Sunday, April 8, 2007

Identity on the Coast of Utopia

The great language-game over the nature of identity continues at confused at calcutta with some interesting further moves. Gordon Cook threw out a sentence that I cannot resist reproducing:

I view 19th century Russian history as tragic outcome of the search for identity carried out by the russian nobility beginning with the conclusion of the napoleonic campaigns.

I know that Gordon knows a lot about Russian history (far more than I can ever hope to know). However, in my own amateur way fueled by my dramatistic interests, I had to note that he was raising the same theme that Stoppard addressed in his Coast of Utopia trilogy. The titles of the three plays say something about the author’s point of view: “Voyage,” “Shipwreck,” “Salvage.” I was also struck by the fact that, while several of us were sharing Isaiah Berlin stories on a back channel, the opening of "Voyage"at Lincoln Center, led to a mad dash to buy up copies of Berlin’s Russian Thinkers!

My free associating led me to consider the analogy between Stoppard’s conception of a search for Utopia and Gordon's perspective of the search for identity. Berlin fans know that he took a very dim view of Utopian thinking, not just from the Russians. This is best captured in “The Pursuit of the Ideal,” which is the lead essay in The Crooked Timber of Humanity. His basic idea resonates very nicely with the sort of language we are inclined to use. The “tragic flaw” (if I may wax Aristotelian) of a Utopia is that it is a state, which means that it can never accommodate any “real world” context, since that context will always be in flux.

I think we can reflect this back on questions of identity. Trying to deal with identity as some kind of state will result in an equally tragic flaw. While it is true that, at an abstract level, we can always “freeze time” and “capture” at least some of the attributes and relations that would count for a “state description,” I would argue that where “the crooked timber of humanity” is concerned, our understanding of identity resides in the transitions, rather than any artificial “states” we construct, often just because they are more compatible with our databases!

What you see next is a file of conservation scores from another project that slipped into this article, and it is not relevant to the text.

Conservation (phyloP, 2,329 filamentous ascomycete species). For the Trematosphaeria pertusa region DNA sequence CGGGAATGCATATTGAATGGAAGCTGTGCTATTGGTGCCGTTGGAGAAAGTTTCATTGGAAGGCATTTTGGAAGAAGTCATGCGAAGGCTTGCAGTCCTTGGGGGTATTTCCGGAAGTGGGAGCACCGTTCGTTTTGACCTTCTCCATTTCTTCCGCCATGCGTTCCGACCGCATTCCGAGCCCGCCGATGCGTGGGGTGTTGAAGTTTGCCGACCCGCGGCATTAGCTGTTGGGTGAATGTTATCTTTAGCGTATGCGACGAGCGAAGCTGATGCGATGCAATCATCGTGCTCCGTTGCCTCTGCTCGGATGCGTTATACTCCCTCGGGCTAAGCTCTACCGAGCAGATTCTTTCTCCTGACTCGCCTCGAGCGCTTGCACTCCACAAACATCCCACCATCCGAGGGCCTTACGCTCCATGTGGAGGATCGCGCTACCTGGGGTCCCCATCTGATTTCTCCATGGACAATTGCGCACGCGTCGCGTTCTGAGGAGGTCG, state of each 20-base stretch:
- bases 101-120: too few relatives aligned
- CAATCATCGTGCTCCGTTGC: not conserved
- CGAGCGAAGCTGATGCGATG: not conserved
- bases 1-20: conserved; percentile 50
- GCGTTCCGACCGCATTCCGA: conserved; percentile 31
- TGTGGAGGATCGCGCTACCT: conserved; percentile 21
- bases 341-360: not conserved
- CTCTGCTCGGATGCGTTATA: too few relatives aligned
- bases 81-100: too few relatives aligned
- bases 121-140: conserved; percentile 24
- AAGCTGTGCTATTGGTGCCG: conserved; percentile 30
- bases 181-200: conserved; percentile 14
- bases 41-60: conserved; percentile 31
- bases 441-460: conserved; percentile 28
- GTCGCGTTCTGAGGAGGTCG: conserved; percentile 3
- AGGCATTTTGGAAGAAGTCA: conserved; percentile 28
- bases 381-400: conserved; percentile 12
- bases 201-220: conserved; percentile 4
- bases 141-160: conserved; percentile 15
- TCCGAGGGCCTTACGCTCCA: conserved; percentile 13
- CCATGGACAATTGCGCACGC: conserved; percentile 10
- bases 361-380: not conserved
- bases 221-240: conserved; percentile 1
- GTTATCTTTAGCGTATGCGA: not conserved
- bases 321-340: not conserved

The kicker, however, is that we really have not yet gotten our minds around the alternative. We know how to describe state; but our skills for describing transitions are impoverished, often reduced to saying little more than “what happens between these two states.” The last time I harped on this was in a discussion over the opensourcing of process. In another comment I suggested that the best way to confront the problem would be through a better understanding of the rich diversity in the grammar of verbs. This, in turn, reflects back on much of the life-work of Kenneth Burke and his efforts to develop a theory of “dramatistic” (as opposed to “scientistic”) thinking. Of course, regular readers know that it does not take much to get me to invoke Burke! I suppose this all demonstrates just how tightly coupled the nature of identity is to so many other equally complex concepts!

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